The mainstays of property managment

The mainstays of property managment

By Anna-Marie Smith

Investors in property portfolios are lured by potential growth in income distributions as well capital growth on assets, whereas occupiers of buildings prioritise management strategies as expenditure impacts bottom line earnings.

However, the livelihood of property managers depends on the vision, skill and performance of above average management teams in cohesion with equally skilled clients. Prudent management strategies, as highlighted in annual financial results in the listed property sector, provide sufficient evidence of how competence impacts on all-round performance. Some operators within specialist entities offer one-stop shops, while many large property owners retain management services in-house. Others may enter into combined service agreements, where, depending on the levels of expertise required for different parts of investments, specialists are best able to render skilled services.

Rental income

The most noted attribute for excellent financial results is rental income. This was singled out by Norman Sasse, CEO of Growthpoint, whose annual results to June 2013 showed investors an outperformance of the company’s original forecast, with distribution growth at 7.2%. Growthpoint’s positive results as owner and manager of 393 properties locally, Sasse says, are attributed to the all-round higher performance of the company’s property portfolio. “Growthpoint’s distributions are based on sustainable rental income.”

Operating costs

Another vital management strategy is the reduction of operating costs, although challenging in view of ever rising utility costs. A case in point is Vunani Property Investment Fund, whose portfolio includes predominantly large buildings with national and some blue-chip tenants, which managed to outperform the sector amid tough trading conditions for the year to June. CEO Rob Kane attributed the fund’s sterling performance to “an innovative approach of maintaining solid growth in rental income, the containment of operating costs and retention of tenants.” He said upward pressures on administration and operating costs, i.e. municipal rates and utilities, electricity, water and waste, had been successfully managed and controlled through a combination of greening initiatives and prudent management.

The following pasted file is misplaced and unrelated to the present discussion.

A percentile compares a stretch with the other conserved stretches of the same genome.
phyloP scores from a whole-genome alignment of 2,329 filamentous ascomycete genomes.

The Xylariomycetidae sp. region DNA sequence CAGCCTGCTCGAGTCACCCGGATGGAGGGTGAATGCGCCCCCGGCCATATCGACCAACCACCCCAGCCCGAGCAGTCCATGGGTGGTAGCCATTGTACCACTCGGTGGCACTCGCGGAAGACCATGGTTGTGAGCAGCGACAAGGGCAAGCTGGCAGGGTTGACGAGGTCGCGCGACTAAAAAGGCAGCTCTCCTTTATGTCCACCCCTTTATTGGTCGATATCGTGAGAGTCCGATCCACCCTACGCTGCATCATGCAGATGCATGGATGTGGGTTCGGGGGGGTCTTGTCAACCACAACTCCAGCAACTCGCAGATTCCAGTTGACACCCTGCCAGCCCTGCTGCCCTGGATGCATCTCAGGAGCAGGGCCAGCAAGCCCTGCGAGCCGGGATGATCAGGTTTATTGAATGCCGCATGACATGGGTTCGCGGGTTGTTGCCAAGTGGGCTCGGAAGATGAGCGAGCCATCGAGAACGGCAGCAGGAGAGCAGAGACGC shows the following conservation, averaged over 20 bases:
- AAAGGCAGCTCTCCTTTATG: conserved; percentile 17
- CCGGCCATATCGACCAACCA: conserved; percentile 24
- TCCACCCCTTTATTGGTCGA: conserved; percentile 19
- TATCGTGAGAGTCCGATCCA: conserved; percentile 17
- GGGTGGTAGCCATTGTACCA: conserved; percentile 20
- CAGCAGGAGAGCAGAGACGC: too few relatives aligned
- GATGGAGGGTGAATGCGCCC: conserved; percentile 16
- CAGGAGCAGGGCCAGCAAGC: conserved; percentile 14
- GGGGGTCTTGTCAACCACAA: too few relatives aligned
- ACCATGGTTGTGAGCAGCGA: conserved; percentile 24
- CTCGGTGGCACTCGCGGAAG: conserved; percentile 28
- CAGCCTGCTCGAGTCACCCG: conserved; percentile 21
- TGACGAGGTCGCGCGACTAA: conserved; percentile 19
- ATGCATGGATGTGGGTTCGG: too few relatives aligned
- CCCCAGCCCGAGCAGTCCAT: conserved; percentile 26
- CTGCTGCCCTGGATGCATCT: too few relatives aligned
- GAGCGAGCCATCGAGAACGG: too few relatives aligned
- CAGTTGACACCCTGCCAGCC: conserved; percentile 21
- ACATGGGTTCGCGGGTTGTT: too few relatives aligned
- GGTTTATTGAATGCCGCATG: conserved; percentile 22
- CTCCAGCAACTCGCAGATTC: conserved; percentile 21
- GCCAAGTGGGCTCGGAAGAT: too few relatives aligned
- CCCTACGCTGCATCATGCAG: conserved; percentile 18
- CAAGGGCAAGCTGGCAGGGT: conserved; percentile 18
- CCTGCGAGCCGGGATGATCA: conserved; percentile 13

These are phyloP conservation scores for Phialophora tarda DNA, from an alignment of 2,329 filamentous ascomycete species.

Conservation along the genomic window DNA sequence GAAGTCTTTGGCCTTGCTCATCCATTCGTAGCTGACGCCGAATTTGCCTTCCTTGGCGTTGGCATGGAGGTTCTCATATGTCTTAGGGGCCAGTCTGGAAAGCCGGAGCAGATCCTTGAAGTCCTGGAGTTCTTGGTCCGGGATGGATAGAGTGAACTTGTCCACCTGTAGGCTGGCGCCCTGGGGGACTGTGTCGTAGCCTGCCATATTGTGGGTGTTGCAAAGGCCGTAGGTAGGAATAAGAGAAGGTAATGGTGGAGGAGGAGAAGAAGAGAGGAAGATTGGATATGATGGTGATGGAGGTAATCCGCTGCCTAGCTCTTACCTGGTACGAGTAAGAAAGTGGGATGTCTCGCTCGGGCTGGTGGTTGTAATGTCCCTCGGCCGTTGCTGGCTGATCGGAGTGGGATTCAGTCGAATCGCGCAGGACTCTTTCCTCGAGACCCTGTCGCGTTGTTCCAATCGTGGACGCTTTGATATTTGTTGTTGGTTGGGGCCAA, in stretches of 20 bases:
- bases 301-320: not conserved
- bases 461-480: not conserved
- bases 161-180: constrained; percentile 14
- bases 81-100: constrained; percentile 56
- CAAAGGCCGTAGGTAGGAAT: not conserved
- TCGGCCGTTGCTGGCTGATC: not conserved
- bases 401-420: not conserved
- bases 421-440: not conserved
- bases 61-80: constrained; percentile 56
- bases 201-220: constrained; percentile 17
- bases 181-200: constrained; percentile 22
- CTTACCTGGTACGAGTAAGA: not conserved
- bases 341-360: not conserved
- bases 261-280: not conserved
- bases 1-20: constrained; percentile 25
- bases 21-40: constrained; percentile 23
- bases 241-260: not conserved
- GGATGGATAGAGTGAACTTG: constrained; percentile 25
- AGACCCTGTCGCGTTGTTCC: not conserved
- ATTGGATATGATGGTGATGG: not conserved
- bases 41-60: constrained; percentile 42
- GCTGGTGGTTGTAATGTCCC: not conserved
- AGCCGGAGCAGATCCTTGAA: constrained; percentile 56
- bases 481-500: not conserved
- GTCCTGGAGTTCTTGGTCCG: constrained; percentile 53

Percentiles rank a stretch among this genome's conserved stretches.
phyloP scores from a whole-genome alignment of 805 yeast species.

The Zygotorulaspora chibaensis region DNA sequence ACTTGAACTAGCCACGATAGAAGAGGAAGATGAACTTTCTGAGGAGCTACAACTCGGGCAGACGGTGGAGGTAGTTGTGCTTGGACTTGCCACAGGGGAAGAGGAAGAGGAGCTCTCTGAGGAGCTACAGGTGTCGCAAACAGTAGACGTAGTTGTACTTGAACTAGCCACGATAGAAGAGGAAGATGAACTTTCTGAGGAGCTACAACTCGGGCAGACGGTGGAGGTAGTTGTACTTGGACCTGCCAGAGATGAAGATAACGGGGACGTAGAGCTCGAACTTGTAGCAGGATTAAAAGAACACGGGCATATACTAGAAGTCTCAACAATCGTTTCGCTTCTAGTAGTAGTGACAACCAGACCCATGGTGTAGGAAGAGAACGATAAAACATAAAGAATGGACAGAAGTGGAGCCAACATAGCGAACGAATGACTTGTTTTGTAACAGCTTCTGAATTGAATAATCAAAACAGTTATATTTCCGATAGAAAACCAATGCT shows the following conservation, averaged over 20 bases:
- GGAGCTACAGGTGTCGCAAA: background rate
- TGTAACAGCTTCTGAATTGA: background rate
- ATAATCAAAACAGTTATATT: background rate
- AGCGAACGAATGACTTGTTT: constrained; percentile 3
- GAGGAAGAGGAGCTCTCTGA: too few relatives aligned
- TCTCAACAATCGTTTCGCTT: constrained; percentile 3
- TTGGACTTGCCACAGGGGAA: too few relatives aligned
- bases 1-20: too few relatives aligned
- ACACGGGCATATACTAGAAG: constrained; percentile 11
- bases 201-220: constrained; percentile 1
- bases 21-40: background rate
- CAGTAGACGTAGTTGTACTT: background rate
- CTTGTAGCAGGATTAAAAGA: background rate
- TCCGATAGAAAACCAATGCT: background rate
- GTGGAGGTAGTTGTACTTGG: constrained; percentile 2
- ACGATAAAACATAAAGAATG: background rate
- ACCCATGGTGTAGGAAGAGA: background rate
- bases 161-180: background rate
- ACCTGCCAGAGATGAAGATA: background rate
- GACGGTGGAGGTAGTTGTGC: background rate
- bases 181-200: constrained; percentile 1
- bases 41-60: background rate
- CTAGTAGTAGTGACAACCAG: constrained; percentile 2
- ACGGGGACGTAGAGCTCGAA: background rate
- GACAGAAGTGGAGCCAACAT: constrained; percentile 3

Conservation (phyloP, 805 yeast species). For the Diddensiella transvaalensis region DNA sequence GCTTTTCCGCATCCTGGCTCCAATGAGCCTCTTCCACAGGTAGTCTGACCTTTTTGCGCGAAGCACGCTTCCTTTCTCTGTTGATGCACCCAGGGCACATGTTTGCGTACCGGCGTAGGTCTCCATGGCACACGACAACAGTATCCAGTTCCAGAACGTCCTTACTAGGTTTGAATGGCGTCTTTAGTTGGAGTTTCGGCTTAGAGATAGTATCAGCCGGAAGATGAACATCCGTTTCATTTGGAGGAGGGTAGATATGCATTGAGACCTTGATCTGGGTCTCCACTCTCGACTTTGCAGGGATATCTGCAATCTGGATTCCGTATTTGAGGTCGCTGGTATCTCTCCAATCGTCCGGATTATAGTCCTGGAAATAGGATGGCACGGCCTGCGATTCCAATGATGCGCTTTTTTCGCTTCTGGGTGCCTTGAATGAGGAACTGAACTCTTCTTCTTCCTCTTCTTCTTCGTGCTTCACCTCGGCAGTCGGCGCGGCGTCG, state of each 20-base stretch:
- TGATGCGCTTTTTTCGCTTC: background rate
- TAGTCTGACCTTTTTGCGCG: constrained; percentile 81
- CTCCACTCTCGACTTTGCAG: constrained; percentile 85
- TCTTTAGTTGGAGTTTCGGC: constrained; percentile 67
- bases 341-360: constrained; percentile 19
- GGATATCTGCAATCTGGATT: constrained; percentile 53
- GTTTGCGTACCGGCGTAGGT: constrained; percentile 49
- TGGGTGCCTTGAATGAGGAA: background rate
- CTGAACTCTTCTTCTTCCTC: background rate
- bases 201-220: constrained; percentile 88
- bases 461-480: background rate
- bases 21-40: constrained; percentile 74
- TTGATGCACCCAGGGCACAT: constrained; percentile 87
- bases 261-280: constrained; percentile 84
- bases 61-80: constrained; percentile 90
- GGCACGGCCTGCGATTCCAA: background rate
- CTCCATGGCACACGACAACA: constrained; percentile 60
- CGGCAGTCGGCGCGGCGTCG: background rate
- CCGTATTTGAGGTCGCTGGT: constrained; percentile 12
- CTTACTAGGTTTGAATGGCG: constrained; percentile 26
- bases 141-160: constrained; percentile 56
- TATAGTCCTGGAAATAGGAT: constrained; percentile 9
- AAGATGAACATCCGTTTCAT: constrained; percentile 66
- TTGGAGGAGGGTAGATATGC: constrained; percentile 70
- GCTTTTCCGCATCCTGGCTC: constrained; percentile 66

Also advocating stringent cost management practices within outsourced property management services is Excellerate Property Services (EPS), which owns a stake in JHI Properties. EPS offers integrated services across the different segments of the property market. CEO Marna van der Walt says, “Through leveraging on group synergies we are able to provide market leading, integrated service offerings at competitive costs – a key imperative in today’s challenging economic environment where rising operating costs are a factor of concern for landlords and tenants alike.” She says increasingly property owners with investment portfolios of varying size and stature seek to outsource property and facilities management to professional organisations that are proficient and experienced in providing high levels of service in a cost-effective manner.